But Texas wasn't about to take the defeat lying down. So instead, the Texas military attempted to clarify the news. It wasn't a loss per se, but more like a compromise, Texas military officials insisted. You see, Texas has actually introduced a "new procedure." This procedure apparently ensures that only some military personnel will handle the gay benefits. The Texas Military Forces explains how the "new procedure" works in a press release:

The new procedure essentially recognizes the conflict between the Texas Constitution and DOD policy mandating the enrollment of same-gender dependent spouses in benefits programs. Under the new procedure, DOD will provide federal personnel, funding and the use of federal personnel systems to enroll all dependents, including those in same-sex marriages, in benefits programs. This solution ensures that no Texas National Guard personnel in a state status will violate the Texas Constitution.
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In Race for Seat on Texas' Oil and Gas Regulator, a Candidate Campaigns Against Abortion

Wayne Christian for Railroad Commissioner
Wayne Christian is eying a seat on the Texas Railroad Commission, the state agency charged with the twin tasks of regulating the oil and gas industry. So naturally, Christian is campaigning hard on his unwavering opposition to abortion.

Christian, a former state representative from East Texas, touts his pro-life bona fides in a recent campaign video.

"I have and will continue to fight for the rights of the unborn and for the basic right to life," he says, citing endorsements from pro-life groups like Texas Right to Life and the Texas Alliance for Life.

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Months After Vetoing Disclosure Bill, Rick Perry Gets a New Dark Money Group

The cover story for Governor Rick Perry's feud with California Governor Jerry Brown, his job-poaching trip to Missouri and his visit to a Maryland gun manufacturer the day after this month's Navy Yard shooting, is that he's bolstering the Texas economy by spreading the state's low-tax gospel and wooing people and businesses.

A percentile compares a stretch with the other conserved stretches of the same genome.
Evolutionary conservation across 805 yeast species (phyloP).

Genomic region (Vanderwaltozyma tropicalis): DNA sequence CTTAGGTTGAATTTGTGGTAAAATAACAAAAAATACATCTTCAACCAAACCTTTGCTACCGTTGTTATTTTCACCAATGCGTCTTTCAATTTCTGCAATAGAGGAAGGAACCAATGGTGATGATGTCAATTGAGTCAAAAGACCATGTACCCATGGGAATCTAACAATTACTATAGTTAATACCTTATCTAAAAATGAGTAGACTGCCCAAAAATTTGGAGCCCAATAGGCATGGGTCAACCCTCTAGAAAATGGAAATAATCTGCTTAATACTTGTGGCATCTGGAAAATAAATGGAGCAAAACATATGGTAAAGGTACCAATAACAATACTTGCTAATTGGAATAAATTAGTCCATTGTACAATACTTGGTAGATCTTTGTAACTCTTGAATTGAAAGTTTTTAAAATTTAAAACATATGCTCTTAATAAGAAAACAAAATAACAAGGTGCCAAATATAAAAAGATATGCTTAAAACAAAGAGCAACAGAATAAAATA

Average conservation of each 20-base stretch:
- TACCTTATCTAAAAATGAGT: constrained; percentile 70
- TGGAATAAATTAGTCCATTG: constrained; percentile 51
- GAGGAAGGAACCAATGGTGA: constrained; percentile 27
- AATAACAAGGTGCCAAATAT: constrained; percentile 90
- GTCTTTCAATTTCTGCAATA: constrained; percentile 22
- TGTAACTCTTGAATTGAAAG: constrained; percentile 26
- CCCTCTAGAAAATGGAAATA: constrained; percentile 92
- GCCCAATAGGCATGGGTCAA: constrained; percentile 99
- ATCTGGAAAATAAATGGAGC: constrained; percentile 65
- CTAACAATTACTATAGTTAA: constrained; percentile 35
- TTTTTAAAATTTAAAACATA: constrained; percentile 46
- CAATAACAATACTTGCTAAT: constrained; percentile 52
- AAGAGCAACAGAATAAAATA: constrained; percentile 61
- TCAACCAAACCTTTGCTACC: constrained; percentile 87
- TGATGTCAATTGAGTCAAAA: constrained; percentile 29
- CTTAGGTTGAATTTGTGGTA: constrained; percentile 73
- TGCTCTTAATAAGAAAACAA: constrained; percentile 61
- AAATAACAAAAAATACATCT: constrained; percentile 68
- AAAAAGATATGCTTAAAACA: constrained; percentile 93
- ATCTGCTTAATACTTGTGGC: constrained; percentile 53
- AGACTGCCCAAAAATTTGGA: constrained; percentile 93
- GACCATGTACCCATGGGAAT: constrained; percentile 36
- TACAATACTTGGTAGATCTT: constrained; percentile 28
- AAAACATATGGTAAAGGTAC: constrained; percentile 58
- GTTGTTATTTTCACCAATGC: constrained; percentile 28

No one really believes that. What he's actually doing, according to pretty much everyone, is laying the groundwork for a 2016 presidential run.

The most recent junkets have been financed by a new group called Americans for Economic Freedom, which was established in August using the $212,608 left over from the SuperPAC that backed Perry's woeful 2012 presidential bid.

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Texas v. Obama, Part XXX: Greg Abbott Pledges Lawsuit Over U.N. Arms Trade Treaty

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What happens to creatures that try to take Greg Abbott's guns.
The goal of the U.N.'s Arms Trade Treaty -- of fostering international peace and cooperation and "reducing human suffering" -- is laudable. Its methods, which basically consist of asking countries to monitor gun exports so they don't wind up in the hands of terrorists and other malevolent actors, are commonsense. In a rational world, U.S. Secretary of State John Kerry adding his signature on Wednesday would be a benign and unobjectionable piece of diplomatic theater.

But this is not a rational world. The NRA immediately bristled at the mention of "small arms and light weapons" and predicted that the treaty will be used as a pretext for a gun registry, which are "blatant attacks on the constitutional rights and liberties of every law-abiding American." Glenn Beck also sounded the alarm.